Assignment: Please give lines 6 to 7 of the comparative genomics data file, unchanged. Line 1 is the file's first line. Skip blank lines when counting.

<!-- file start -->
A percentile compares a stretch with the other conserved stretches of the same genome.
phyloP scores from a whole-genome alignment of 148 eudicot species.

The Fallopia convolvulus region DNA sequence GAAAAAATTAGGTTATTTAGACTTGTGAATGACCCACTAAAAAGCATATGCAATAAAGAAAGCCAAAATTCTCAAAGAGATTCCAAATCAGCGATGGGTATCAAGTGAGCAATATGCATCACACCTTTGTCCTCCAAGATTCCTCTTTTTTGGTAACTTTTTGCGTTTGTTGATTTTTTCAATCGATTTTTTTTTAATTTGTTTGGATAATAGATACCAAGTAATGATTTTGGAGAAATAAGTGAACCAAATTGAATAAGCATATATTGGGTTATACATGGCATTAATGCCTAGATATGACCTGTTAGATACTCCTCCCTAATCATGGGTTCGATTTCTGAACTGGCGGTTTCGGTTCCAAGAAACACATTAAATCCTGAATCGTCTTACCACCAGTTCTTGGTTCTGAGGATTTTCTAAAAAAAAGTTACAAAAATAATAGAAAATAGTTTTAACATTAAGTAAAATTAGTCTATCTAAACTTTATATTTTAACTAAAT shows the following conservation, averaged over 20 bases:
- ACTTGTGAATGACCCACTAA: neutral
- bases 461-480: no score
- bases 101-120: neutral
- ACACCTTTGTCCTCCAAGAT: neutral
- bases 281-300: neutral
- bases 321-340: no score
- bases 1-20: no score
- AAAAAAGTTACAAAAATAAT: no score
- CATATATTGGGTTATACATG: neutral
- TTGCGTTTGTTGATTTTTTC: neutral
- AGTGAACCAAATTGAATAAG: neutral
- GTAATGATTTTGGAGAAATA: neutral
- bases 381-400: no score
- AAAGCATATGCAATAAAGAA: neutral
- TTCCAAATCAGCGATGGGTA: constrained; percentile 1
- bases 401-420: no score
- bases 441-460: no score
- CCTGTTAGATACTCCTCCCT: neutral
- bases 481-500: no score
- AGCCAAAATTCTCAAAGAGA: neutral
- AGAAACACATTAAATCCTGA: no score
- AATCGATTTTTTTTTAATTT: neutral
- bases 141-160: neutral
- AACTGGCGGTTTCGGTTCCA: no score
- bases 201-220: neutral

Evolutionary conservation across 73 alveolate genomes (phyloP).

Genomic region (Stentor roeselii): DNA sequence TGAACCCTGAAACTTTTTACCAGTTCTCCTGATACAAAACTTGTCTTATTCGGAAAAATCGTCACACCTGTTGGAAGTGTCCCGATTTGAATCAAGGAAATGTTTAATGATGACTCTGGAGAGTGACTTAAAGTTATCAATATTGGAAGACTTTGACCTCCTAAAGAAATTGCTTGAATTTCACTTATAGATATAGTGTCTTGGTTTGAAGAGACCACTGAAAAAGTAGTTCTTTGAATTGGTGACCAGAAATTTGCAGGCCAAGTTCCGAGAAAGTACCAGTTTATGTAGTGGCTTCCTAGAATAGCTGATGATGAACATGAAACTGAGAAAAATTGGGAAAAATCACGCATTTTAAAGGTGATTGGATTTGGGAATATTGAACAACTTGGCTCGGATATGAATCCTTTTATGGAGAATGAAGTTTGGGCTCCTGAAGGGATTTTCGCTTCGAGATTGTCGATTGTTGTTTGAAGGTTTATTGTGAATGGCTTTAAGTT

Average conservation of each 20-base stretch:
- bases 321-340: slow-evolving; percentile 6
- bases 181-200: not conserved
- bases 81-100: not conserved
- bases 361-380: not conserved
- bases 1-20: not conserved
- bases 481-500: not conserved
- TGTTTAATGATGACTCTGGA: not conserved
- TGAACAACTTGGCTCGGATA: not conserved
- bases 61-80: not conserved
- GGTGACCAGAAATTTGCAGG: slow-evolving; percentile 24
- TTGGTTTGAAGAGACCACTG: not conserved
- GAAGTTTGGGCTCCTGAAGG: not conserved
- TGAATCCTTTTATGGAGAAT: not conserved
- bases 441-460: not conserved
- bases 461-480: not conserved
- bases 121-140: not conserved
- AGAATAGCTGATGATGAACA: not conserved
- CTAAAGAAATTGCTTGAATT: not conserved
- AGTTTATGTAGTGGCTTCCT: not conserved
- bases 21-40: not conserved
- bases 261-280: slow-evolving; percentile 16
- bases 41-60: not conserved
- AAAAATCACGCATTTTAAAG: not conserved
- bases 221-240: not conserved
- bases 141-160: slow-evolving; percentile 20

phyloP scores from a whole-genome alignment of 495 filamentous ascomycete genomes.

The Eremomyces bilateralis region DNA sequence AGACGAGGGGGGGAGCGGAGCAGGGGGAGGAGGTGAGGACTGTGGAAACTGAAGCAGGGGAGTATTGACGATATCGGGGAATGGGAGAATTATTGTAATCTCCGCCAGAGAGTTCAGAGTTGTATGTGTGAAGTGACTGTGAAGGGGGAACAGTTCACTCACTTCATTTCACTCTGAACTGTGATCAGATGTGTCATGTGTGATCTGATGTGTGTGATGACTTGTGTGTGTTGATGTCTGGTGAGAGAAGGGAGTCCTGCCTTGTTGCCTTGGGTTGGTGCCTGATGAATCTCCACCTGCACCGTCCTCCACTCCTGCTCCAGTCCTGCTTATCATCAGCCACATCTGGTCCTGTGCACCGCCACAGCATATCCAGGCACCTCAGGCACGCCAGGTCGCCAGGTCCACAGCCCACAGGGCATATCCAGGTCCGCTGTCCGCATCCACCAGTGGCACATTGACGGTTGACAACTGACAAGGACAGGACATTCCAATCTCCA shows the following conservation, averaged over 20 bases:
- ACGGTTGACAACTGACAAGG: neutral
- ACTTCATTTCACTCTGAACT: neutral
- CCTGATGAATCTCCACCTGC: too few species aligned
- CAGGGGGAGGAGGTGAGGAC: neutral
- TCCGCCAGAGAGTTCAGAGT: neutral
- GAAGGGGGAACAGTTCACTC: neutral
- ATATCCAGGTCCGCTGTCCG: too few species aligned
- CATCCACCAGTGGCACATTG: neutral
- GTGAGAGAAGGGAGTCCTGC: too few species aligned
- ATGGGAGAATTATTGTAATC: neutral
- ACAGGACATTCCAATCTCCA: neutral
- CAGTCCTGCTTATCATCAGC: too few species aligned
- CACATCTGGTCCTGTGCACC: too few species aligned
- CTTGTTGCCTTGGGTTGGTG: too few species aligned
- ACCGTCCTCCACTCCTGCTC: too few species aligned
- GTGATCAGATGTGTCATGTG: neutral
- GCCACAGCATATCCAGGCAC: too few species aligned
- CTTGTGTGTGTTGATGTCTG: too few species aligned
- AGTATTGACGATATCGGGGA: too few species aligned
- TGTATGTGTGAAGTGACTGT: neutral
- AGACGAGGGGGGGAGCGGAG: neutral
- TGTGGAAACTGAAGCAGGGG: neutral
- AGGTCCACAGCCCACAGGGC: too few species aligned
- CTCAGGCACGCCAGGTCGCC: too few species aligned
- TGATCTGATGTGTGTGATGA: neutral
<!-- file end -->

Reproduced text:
- bases 101-120: neutral
- ACACCTTTGTCCTCCAAGAT: neutral